Already, many Libyans have joined us in doing so, and this attack will not break the bonds between the United States and Libya. Libyan security personnel fought back against the attackers alongside Americans. Libyans helped some of our diplomats find safety, and they carried Ambassador Stevens’s body to the hospital, where we tragically learned that he had died.

It’s especially tragic that Chris Stevens died in Benghazi because it is a city that he helped to save. At the height of the Libyan revolution, Chris led our diplomatic post in Benghazi. With characteristic skill, courage and resolve, he built partnerships with Libyan revolutionaries, and helped them as they planned to build a new Libya. When the Qaddafi regime came to an end, Chris was there to serve as our ambassador to the new Libya, and he worked tirelessly to support this young democracy, and I think both Secretary Clinton and I relied deeply on his knowledge of the situation on the ground there. He was a role model to all who worked with him and to the young diplomats who aspire to walk in his footsteps.

Along with his colleagues, Chris died in a country that is still striving to emerge from the recent experience of war. Today, the loss of these four Americans is fresh, but our memories of them linger on. I have no doubt that their legacy will live on through the work that they did far from our shores and in the hearts of those who love them back home.

Those paragraphs present little in the way of clear opportunities to address terrorism.

Now to the essential part:

Of course, yesterday was already a painful day for our nation as we marked the solemn memory of the 9/11 attacks. We mourned with the families who were lost on that day. I visited the graves of troops who made the ultimate sacrifice in Iraq and Afghanistan at the hallowed grounds of Arlington Cemetery, and had the opportunity to say thank you and visit some of our wounded warriors at Walter Reed. And then last night, we learned the news of this attack in Benghazi.

As Americans, let us never, ever forget that our freedom is only sustained because there are people who are willing to fight for it, to stand up for it, and in some cases, lay down their lives for it. Our country is only as strong as the character of our people and the service of those both civilian and military who represent us around the globe.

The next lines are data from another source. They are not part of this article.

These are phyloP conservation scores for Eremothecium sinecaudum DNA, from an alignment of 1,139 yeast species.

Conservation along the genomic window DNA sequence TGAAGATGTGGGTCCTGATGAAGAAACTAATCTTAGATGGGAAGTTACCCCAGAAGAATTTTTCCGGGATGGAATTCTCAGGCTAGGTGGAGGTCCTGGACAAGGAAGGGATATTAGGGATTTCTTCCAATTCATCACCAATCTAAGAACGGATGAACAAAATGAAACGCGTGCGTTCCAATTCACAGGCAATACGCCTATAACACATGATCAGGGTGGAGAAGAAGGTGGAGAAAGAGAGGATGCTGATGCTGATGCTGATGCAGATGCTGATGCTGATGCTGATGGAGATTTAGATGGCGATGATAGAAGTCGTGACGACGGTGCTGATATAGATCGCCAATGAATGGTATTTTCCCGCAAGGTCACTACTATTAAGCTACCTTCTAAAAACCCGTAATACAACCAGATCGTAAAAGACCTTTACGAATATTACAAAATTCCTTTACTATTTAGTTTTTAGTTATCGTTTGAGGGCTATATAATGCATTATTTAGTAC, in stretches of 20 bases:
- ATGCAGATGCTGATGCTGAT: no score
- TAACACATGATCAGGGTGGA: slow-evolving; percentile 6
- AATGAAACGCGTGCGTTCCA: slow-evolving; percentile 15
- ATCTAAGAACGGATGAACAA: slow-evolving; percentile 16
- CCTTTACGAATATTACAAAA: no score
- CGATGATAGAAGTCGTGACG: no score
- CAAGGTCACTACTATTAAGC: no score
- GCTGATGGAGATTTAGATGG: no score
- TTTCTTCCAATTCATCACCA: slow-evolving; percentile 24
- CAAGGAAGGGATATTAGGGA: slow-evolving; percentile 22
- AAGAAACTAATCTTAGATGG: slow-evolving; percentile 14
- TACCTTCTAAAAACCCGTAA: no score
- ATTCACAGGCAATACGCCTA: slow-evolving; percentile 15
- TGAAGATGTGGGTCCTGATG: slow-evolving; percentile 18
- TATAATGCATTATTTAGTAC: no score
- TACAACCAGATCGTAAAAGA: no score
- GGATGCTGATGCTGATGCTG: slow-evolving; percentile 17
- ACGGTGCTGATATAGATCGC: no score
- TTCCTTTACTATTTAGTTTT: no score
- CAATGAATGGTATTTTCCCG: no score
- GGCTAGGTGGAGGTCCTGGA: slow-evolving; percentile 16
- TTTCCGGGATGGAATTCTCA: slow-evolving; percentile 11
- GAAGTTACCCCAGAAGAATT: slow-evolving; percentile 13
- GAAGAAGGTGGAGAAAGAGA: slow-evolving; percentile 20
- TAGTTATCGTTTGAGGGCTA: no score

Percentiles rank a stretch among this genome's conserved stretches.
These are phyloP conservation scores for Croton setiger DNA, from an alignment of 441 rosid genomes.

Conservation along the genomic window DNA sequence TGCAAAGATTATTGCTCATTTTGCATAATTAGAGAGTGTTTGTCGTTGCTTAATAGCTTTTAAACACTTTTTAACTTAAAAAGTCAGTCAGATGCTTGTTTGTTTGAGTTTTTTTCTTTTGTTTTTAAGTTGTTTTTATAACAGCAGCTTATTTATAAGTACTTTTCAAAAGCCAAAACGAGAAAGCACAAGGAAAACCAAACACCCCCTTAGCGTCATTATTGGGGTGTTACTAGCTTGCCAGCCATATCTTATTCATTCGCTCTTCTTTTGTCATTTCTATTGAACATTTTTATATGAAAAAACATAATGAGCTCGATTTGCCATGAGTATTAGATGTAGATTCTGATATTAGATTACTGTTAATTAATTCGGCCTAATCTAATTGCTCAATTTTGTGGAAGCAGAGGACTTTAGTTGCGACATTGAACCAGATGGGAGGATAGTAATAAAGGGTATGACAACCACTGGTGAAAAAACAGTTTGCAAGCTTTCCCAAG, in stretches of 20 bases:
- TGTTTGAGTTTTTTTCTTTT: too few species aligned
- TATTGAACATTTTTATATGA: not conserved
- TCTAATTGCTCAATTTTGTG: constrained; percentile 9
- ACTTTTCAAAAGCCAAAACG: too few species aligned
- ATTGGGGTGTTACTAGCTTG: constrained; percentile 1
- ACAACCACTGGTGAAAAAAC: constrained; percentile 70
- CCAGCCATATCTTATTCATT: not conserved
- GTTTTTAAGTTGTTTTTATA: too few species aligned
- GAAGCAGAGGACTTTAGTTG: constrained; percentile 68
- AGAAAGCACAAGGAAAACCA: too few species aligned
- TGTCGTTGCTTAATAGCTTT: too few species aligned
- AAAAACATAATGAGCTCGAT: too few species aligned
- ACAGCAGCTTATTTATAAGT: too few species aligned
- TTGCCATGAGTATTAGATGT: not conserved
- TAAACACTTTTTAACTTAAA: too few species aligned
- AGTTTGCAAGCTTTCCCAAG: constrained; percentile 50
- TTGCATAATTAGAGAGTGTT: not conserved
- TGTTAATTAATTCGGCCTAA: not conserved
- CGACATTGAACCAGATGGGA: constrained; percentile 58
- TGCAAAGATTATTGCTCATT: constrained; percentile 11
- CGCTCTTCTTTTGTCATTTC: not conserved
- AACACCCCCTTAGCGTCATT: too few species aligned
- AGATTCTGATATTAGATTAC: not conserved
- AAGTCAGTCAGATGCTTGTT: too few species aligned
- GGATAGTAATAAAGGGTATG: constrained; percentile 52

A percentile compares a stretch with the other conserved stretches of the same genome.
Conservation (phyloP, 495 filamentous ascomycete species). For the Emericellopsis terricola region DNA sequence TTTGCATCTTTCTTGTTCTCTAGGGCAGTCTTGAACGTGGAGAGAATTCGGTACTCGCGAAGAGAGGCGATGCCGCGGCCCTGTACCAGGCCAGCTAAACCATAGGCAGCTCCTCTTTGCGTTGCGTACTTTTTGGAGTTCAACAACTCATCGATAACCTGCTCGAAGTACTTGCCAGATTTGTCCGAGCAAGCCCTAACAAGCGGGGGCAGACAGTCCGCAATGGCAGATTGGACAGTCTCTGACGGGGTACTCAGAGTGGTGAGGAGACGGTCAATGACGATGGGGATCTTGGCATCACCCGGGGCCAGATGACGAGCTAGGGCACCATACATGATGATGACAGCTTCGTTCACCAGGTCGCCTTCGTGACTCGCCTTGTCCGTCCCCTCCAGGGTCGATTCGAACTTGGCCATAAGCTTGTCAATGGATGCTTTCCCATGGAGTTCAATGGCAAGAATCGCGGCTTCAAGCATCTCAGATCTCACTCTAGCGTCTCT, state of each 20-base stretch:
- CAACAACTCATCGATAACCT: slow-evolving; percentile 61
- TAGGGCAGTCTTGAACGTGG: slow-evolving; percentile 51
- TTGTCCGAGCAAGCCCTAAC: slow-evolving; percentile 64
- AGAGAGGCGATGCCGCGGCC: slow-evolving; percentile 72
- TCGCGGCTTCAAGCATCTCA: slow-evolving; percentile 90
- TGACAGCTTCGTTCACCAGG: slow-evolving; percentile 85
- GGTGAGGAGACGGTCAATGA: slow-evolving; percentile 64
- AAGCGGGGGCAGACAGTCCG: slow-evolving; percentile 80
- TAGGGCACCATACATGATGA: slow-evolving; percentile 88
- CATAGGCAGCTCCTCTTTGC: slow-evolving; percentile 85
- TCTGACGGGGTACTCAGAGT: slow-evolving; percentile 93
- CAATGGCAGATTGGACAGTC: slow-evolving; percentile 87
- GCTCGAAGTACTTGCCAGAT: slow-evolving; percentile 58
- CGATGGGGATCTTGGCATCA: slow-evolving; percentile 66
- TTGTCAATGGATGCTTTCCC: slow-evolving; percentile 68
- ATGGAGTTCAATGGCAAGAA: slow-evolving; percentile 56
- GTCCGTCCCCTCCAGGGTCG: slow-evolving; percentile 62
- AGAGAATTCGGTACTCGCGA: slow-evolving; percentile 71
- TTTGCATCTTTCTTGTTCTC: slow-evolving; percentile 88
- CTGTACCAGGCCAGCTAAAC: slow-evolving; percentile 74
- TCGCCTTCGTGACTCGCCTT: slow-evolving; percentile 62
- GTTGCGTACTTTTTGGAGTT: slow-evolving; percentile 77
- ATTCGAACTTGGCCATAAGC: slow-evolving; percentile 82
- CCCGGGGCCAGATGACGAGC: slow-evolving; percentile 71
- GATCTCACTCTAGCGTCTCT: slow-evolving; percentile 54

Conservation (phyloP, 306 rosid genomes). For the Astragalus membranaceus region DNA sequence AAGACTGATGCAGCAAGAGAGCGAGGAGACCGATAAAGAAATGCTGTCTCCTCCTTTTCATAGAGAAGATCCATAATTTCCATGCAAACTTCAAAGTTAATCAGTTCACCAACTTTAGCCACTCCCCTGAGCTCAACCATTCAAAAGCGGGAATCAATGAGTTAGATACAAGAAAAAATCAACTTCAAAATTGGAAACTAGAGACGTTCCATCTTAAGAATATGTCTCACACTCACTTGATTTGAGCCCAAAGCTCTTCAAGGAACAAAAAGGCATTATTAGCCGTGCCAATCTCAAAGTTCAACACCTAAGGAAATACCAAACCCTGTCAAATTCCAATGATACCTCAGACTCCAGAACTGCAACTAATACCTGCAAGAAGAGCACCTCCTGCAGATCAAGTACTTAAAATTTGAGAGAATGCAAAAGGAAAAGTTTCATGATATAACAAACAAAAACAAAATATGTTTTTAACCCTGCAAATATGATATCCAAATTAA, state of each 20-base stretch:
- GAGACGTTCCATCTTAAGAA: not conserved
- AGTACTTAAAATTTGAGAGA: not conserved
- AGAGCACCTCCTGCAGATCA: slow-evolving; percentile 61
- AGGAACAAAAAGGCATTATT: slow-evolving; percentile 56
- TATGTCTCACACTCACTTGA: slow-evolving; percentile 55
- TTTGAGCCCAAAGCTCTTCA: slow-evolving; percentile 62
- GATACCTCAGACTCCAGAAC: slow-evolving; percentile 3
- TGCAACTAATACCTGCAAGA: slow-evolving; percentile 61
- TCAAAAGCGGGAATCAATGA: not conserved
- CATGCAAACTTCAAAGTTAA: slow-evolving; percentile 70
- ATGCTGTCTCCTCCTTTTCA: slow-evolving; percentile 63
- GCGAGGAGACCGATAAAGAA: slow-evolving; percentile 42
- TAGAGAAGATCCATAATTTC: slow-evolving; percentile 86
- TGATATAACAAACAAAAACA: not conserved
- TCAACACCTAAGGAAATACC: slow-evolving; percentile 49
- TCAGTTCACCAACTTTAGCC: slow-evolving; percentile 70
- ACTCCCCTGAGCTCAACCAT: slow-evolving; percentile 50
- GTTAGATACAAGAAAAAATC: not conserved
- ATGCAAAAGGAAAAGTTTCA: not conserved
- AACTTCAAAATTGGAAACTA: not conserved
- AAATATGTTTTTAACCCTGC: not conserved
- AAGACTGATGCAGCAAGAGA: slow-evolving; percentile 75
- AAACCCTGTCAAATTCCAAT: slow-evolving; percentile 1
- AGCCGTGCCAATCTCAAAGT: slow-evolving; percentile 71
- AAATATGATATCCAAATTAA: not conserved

No acts of terror will ever shake the resolve of this great nation, alter that character, or eclipse the light of the values that we stand for. Today we mourn four more Americans who represent the very best of the United States of America. We will not waver in our commitment to see that justice is done for this terrible act. And make no mistake, justice will be done.

In the first paragraph of this passage, the president references two attacks: those of Sept. 11, 2001, and those of Benghazi. Then he moves on to some loftiness. The next turn is the pivotal point. Obama says that “No acts of terror will ever . . . ” That statement lacks any definitive, concrete reference points, providing grist for critics of Crowley and her extemporaneous fact-checking. Accordingly, they argue that the president has no case when he says he called the Benghazi attack an “act of terror” on Sept. 12. And Crowley has no case when she slaps Romney back.

Yet: It’s reasonable for Crowley to conclude that the “no acts of terror” language reaches back just a few lines to encompass the original Sept. 11 attacks as well as this year’s Sept. 11 attacks. Just as it was reasonable for Crowley to tell Romney that he was “correct” about the two weeks in which the administration kept a misleading explanation in play.